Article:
In addition to asserting that Bible-fluent people will be able to discern principles in the Torah that inform our views of modern-day incarceration and policing, we’re told that “if we cannot fluently apply biblical principles, extending the thinking of Scripture into matters of cryptocurrency, police and prison reform, sexual and gender identity, and everything else the biblical authors did not directly address, then we are not the wise and discerning people God desires us to be” (emphasis mine).

Wait…. what?

Are we to believe that the primary goal of private worship is a theologically integrated account of prison reform and cryptocurrency? Or that our quiet times are failing if they’re not training us to discuss gender identity or issues the biblical authors did not directly address? If that’s the case, no wonder private worship doesn’t seem all that useful and needs to be “disrupted!”

What is frustrating is that Johnson and Durgin know this sort of fluency is primarily gained over many years from countless sermons, books, classes, theological training, and conversations with others who are thinking critically about these issues.

To blame a lack of scriptural fluency — as it’s defined here — on private worship is like looking at someone who doesn’t have 18-inch arms together with six-pack abs and concluding that they probably need to make a shift away from their daily tooth brushing routine.

Moreover, insisting on this sort of fluency forces Johnson and Durgin to admit something rather embarrassing: by their standard, only a minuscule percentage of Christians throughout history have ever been “wise and discerning” or “the people God desires [them] to be.” I suggest that we’re better off not making such a sweeping indictment of the historic church.

We’re right to cringe when Johnson and Durgin point out many evangelicals’ biblical illiteracy and unorthodox doctrinal views. And yet, when someone articulates a semi-pelagian doctrine of sin, who has as their first instinct, “Ahh, they must do quiet times?”

Surely our response should be more like, “Who is their pastor? What church are they a member of? Have they had any training? I hope they’re getting some discipleship and haven’t fallen into the trap of attempting isolated self-discipleship.”

Perhaps more confusing than anything else in Johnson and Durgin’s proposal is discerning how it is that the communal practices they insist we gravitate toward yield the kind of fluency they claim we need to be “wise and discerning.”

Put bluntly, are we to believe that a group of Christians — by regularly listening to 45-minute readings of Deuteronomy or repeatedly reading Isaiah — will develop a theologically integrated account of cryptocurrency and police reform?

Without at all disparaging communal practices, it’s far from obvious Johnson and Durgin’s proposals are poised to yield the kind of fluency that the quiet times they criticize have failed to produce.

They conclude that “the assumption that daily devotions alone will yield scriptural literacy and fluency no longer appears tenable because it never was.” I completely agree. I’m just not sure why that’s a problem. The historic practice of private worship has never been fluency as Johnson and Durgin define it. That’s not the primary point of quiet time.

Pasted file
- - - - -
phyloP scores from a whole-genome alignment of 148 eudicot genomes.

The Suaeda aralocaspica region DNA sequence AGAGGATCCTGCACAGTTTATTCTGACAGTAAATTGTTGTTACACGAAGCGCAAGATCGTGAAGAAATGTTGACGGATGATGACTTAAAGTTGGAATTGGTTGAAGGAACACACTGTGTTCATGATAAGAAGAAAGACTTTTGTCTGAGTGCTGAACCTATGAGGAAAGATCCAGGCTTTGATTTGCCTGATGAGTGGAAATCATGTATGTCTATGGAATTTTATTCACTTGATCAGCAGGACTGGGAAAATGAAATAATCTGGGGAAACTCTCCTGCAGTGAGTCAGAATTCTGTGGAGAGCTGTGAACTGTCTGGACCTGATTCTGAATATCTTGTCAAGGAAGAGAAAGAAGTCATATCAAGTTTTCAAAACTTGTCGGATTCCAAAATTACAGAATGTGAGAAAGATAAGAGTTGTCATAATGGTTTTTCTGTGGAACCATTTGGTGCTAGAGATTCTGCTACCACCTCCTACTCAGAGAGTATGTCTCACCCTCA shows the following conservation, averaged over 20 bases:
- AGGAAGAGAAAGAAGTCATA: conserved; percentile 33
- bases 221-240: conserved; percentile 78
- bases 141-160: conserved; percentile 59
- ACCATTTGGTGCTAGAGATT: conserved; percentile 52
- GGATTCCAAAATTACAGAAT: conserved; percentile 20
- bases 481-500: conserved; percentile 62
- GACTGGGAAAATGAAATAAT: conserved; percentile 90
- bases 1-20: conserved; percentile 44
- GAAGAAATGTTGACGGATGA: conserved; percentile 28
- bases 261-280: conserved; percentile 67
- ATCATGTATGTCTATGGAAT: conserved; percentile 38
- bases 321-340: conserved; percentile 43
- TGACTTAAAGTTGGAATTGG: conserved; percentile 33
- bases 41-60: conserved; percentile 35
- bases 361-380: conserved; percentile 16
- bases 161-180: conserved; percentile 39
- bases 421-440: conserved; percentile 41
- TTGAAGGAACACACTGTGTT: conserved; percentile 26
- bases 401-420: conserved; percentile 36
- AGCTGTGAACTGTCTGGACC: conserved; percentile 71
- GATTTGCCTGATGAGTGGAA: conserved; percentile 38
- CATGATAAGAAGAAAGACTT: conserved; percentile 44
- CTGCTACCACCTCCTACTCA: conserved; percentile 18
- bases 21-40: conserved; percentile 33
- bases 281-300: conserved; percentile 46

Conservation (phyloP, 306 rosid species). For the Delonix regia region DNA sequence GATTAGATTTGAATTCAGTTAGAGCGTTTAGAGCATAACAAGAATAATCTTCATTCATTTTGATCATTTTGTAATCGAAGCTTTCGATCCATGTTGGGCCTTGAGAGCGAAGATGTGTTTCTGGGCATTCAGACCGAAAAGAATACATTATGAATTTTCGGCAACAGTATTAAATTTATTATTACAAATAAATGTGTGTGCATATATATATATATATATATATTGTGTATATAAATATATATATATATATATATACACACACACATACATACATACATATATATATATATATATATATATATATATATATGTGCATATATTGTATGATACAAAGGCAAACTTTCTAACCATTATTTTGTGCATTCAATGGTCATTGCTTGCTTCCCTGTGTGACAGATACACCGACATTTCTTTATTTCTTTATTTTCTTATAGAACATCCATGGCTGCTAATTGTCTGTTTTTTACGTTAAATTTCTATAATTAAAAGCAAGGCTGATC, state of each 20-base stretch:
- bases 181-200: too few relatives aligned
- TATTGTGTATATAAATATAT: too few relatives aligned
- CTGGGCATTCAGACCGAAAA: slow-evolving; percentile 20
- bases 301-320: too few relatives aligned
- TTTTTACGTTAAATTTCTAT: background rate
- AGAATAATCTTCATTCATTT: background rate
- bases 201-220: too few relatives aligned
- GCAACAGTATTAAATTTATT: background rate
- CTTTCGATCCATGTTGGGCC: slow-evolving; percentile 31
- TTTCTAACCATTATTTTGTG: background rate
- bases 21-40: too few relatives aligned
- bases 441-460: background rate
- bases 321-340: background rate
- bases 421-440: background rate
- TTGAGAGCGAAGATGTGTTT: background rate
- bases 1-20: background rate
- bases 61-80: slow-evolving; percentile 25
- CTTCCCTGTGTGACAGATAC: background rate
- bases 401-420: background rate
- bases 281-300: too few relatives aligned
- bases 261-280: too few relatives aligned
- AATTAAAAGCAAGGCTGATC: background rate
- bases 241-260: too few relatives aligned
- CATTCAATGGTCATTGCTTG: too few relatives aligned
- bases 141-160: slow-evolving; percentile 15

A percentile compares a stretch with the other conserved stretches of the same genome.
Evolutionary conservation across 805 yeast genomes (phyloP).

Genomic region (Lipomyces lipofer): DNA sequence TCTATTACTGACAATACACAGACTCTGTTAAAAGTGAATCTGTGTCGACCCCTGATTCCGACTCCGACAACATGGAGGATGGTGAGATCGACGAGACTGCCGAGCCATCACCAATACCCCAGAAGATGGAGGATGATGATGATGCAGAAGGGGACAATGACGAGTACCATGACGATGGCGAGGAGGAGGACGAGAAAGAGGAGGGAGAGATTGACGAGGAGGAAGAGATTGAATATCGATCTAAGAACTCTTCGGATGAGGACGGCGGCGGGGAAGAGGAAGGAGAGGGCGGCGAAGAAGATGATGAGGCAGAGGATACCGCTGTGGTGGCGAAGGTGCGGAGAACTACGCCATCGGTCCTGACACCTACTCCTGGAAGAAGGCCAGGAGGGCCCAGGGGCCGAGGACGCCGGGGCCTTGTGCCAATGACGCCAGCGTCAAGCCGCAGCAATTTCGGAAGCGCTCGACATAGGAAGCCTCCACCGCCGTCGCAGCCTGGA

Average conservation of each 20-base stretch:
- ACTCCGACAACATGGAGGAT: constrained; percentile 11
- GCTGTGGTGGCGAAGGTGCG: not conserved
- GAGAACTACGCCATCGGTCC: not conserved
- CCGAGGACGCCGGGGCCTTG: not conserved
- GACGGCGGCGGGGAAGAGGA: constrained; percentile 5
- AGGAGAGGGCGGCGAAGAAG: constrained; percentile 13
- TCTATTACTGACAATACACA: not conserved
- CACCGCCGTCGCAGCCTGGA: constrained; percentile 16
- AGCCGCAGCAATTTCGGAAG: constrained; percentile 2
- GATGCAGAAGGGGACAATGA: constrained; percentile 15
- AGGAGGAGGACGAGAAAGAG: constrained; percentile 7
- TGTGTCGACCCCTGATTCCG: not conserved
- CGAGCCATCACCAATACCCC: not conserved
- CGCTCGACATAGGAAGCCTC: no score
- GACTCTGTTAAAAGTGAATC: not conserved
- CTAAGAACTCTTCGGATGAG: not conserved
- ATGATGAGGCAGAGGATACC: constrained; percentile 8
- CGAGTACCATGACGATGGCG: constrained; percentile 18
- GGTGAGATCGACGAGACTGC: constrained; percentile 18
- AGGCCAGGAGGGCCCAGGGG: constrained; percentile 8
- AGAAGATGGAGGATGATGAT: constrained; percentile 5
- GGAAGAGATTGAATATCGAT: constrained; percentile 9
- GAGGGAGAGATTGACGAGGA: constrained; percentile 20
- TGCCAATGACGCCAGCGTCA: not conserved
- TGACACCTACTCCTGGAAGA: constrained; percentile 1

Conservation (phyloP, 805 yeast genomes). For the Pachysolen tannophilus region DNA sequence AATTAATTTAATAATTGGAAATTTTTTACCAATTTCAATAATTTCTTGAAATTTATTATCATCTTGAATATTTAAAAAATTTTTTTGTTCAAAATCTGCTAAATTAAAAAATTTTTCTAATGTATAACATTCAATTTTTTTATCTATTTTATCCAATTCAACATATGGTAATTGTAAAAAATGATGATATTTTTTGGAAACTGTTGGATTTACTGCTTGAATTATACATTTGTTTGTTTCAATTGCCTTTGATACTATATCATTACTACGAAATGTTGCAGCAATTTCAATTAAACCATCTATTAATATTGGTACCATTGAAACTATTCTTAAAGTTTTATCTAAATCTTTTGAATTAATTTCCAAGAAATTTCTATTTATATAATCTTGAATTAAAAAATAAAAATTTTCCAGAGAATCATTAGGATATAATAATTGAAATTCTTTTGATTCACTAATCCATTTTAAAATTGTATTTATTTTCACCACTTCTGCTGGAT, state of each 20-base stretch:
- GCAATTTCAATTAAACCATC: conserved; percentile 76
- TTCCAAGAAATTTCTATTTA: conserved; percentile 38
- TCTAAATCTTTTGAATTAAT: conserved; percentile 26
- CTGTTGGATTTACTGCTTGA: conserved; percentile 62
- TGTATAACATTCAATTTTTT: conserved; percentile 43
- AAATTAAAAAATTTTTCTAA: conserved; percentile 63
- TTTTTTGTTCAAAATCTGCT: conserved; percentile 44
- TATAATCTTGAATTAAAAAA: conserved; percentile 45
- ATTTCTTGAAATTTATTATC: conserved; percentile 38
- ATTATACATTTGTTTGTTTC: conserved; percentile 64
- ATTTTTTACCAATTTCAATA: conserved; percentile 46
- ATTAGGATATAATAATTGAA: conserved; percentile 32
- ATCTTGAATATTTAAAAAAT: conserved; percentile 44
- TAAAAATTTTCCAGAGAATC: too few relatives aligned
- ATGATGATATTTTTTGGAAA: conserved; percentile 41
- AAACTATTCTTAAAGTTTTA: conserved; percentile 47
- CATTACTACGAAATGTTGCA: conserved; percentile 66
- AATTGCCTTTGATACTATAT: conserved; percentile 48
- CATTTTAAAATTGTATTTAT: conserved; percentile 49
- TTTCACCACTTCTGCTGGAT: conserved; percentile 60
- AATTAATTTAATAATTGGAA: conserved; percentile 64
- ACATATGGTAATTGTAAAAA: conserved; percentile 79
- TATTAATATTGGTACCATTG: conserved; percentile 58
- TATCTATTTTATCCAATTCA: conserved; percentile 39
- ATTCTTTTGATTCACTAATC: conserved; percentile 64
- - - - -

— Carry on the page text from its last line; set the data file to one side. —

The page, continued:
Another objection that seems to do a significant amount of heavy lifting in Johnson and Durgin’s case for moving away from quiet time concerns its ineffectiveness in promoting the formation of justice in communities.

Along with multiple references to police and prison reform, we’re told that improper devotional habits will not have the power to “transform our thinking and our communities” and that the inward focus of quiet time “can also cast the formation of justice in communities and systems…as adhering to individualistic ethical principles.”

In conclusion, Johnson and Durgin express their hope that “vigorous communal scripture engagement…would cause quiet times to overflow into the practices that produce just and peaceful communities.”

While space prohibits an at-length treatment of how Christians should approach community formation in general, I agree with Johnson and Durgin that daily devotions aren’t a primary agent of community transformation.

Judged by that standard, I understand why they argue that traditional methods of private worship aren’t “working.” I simply don’t think the primary purpose of private worship is the formation of just communities — an end they simply assume but never argue for.

To be sure, saying that private worship isn’t primarily an agent of systemic community-wide change is not to say that it’s unconcerned with or irrelevant to the needs represented in the larger communities around us — quite the contrary.

Responding to Jesus’ practice of often withdrawing to lonely places to pray (Luke 5:16), Johnson and Durgin emphasize that he was “either finding respite from the demanding masses or moving on to the next place, for ‘that is why I have come’” (cf. Mark 1:38).

But this seems like a missed opportunity to highlight the ideal relationship between private devotion and public ministry! As Jesus strengthens himself through intentional communion and intimacy with the Father, his heart overflows in love to the world around him.

Thus, rather than casting private worship as a potential opponent of community formation, better to modify C.T. Studd’s maxim and say that the light that shines the farthest into the community shines the brightest in the prayer closet. Private communion with God strengthens us to love His world.